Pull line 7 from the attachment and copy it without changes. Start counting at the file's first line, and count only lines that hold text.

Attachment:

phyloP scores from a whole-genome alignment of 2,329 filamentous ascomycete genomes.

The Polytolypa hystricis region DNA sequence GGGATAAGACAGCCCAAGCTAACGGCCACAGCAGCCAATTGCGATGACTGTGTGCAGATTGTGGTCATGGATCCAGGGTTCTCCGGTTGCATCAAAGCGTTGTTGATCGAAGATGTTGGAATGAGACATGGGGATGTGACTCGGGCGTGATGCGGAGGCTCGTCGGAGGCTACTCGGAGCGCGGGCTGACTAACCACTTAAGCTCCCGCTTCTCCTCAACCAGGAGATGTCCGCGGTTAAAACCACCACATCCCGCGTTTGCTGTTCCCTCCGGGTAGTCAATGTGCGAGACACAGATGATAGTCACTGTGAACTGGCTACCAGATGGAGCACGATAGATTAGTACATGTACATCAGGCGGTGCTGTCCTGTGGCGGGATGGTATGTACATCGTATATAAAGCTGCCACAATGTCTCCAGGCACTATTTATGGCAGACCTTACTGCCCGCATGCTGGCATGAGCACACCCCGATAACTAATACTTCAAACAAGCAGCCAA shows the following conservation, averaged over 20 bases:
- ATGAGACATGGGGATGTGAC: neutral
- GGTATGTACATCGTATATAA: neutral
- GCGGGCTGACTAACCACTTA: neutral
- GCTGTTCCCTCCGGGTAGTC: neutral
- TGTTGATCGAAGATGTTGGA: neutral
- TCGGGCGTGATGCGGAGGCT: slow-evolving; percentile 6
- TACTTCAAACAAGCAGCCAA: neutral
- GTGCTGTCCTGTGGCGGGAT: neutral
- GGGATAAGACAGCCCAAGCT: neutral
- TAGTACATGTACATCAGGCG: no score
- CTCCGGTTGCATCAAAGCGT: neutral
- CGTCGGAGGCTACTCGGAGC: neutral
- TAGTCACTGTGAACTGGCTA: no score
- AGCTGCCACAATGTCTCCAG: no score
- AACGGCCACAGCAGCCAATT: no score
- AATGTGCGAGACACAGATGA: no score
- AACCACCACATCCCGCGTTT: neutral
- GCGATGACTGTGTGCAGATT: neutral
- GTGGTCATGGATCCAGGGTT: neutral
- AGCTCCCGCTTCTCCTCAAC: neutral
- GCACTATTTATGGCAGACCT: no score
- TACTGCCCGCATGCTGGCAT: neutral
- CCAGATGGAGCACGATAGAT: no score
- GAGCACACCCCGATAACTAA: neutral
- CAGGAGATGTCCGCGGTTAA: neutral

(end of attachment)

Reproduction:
- TGTTGATCGAAGATGTTGGA: neutral